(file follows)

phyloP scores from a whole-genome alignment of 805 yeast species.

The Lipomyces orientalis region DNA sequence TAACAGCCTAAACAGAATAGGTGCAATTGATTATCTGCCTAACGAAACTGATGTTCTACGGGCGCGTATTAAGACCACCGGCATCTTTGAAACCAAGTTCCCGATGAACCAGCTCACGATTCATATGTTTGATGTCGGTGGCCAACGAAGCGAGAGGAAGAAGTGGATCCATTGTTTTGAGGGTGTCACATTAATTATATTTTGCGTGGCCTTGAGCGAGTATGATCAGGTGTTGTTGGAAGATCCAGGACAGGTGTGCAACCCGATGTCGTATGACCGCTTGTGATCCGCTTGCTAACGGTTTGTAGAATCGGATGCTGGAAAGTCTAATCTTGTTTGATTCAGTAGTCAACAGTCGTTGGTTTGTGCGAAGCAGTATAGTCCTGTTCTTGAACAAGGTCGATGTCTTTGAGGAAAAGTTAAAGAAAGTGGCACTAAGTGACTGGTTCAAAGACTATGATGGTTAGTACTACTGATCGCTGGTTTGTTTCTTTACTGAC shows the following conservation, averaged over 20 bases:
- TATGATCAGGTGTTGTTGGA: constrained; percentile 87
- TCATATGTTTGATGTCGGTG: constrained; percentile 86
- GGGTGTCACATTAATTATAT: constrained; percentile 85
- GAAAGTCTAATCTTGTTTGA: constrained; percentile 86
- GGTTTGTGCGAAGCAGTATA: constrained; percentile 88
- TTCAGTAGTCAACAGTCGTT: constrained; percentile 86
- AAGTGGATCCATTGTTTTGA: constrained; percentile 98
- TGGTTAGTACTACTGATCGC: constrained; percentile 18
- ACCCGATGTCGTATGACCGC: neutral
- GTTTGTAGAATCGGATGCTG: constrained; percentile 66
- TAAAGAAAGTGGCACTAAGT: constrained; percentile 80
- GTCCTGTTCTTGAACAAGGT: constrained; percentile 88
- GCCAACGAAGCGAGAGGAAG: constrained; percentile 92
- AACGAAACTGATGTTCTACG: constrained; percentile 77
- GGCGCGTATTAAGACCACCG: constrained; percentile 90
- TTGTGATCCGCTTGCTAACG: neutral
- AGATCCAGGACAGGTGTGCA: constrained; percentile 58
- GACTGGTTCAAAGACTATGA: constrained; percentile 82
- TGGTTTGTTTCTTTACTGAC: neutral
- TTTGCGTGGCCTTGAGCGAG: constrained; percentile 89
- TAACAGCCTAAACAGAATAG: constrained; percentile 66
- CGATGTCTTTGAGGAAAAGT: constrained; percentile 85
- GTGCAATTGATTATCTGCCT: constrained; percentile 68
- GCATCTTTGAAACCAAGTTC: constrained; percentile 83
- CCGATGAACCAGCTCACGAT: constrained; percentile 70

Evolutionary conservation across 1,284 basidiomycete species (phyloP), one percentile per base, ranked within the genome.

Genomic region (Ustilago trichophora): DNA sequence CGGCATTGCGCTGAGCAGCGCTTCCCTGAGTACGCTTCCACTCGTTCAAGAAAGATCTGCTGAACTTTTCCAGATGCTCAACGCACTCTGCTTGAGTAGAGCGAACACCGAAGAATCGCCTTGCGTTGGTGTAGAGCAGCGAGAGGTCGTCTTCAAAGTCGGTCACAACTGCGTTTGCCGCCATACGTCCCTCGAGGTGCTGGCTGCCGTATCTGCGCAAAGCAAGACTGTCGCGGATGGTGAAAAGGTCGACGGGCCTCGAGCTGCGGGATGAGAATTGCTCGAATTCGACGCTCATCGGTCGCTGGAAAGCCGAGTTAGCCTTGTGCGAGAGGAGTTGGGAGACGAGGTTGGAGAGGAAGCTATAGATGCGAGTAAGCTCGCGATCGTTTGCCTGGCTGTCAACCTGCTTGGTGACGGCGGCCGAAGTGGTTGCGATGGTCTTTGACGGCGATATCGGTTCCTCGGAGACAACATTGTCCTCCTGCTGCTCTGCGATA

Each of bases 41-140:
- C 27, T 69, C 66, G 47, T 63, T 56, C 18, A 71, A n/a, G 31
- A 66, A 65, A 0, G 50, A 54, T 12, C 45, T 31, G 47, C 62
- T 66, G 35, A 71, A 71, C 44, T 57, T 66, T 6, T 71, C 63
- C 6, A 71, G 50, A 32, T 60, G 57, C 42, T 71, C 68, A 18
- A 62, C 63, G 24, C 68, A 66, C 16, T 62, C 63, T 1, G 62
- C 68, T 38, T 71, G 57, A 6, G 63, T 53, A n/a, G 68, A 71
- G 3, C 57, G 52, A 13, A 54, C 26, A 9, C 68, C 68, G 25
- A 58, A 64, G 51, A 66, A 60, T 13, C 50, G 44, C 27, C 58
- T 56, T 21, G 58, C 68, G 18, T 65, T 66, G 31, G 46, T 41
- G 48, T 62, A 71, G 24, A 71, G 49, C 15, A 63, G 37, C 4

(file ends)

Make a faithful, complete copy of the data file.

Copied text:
phyloP scores from a whole-genome alignment of 805 yeast species.

The Lipomyces orientalis region DNA sequence TAACAGCCTAAACAGAATAGGTGCAATTGATTATCTGCCTAACGAAACTGATGTTCTACGGGCGCGTATTAAGACCACCGGCATCTTTGAAACCAAGTTCCCGATGAACCAGCTCACGATTCATATGTTTGATGTCGGTGGCCAACGAAGCGAGAGGAAGAAGTGGATCCATTGTTTTGAGGGTGTCACATTAATTATATTTTGCGTGGCCTTGAGCGAGTATGATCAGGTGTTGTTGGAAGATCCAGGACAGGTGTGCAACCCGATGTCGTATGACCGCTTGTGATCCGCTTGCTAACGGTTTGTAGAATCGGATGCTGGAAAGTCTAATCTTGTTTGATTCAGTAGTCAACAGTCGTTGGTTTGTGCGAAGCAGTATAGTCCTGTTCTTGAACAAGGTCGATGTCTTTGAGGAAAAGTTAAAGAAAGTGGCACTAAGTGACTGGTTCAAAGACTATGATGGTTAGTACTACTGATCGCTGGTTTGTTTCTTTACTGAC shows the following conservation, averaged over 20 bases:
- TATGATCAGGTGTTGTTGGA: constrained; percentile 87
- TCATATGTTTGATGTCGGTG: constrained; percentile 86
- GGGTGTCACATTAATTATAT: constrained; percentile 85
- GAAAGTCTAATCTTGTTTGA: constrained; percentile 86
- GGTTTGTGCGAAGCAGTATA: constrained; percentile 88
- TTCAGTAGTCAACAGTCGTT: constrained; percentile 86
- AAGTGGATCCATTGTTTTGA: constrained; percentile 98
- TGGTTAGTACTACTGATCGC: constrained; percentile 18
- ACCCGATGTCGTATGACCGC: neutral
- GTTTGTAGAATCGGATGCTG: constrained; percentile 66
- TAAAGAAAGTGGCACTAAGT: constrained; percentile 80
- GTCCTGTTCTTGAACAAGGT: constrained; percentile 88
- GCCAACGAAGCGAGAGGAAG: constrained; percentile 92
- AACGAAACTGATGTTCTACG: constrained; percentile 77
- GGCGCGTATTAAGACCACCG: constrained; percentile 90
- TTGTGATCCGCTTGCTAACG: neutral
- AGATCCAGGACAGGTGTGCA: constrained; percentile 58
- GACTGGTTCAAAGACTATGA: constrained; percentile 82
- TGGTTTGTTTCTTTACTGAC: neutral
- TTTGCGTGGCCTTGAGCGAG: constrained; percentile 89
- TAACAGCCTAAACAGAATAG: constrained; percentile 66
- CGATGTCTTTGAGGAAAAGT: constrained; percentile 85
- GTGCAATTGATTATCTGCCT: constrained; percentile 68
- GCATCTTTGAAACCAAGTTC: constrained; percentile 83
- CCGATGAACCAGCTCACGAT: constrained; percentile 70

Evolutionary conservation across 1,284 basidiomycete species (phyloP), one percentile per base, ranked within the genome.

Genomic region (Ustilago trichophora): DNA sequence CGGCATTGCGCTGAGCAGCGCTTCCCTGAGTACGCTTCCACTCGTTCAAGAAAGATCTGCTGAACTTTTCCAGATGCTCAACGCACTCTGCTTGAGTAGAGCGAACACCGAAGAATCGCCTTGCGTTGGTGTAGAGCAGCGAGAGGTCGTCTTCAAAGTCGGTCACAACTGCGTTTGCCGCCATACGTCCCTCGAGGTGCTGGCTGCCGTATCTGCGCAAAGCAAGACTGTCGCGGATGGTGAAAAGGTCGACGGGCCTCGAGCTGCGGGATGAGAATTGCTCGAATTCGACGCTCATCGGTCGCTGGAAAGCCGAGTTAGCCTTGTGCGAGAGGAGTTGGGAGACGAGGTTGGAGAGGAAGCTATAGATGCGAGTAAGCTCGCGATCGTTTGCCTGGCTGTCAACCTGCTTGGTGACGGCGGCCGAAGTGGTTGCGATGGTCTTTGACGGCGATATCGGTTCCTCGGAGACAACATTGTCCTCCTGCTGCTCTGCGATA

Each of bases 41-140:
- C 27, T 69, C 66, G 47, T 63, T 56, C 18, A 71, A n/a, G 31
- A 66, A 65, A 0, G 50, A 54, T 12, C 45, T 31, G 47, C 62
- T 66, G 35, A 71, A 71, C 44, T 57, T 66, T 6, T 71, C 63
- C 6, A 71, G 50, A 32, T 60, G 57, C 42, T 71, C 68, A 18
- A 62, C 63, G 24, C 68, A 66, C 16, T 62, C 63, T 1, G 62
- C 68, T 38, T 71, G 57, A 6, G 63, T 53, A n/a, G 68, A 71
- G 3, C 57, G 52, A 13, A 54, C 26, A 9, C 68, C 68, G 25
- A 58, A 64, G 51, A 66, A 60, T 13, C 50, G 44, C 27, C 58
- T 56, T 21, G 58, C 68, G 18, T 65, T 66, G 31, G 46, T 41
- G 48, T 62, A 71, G 24, A 71, G 49, C 15, A 63, G 37, C 4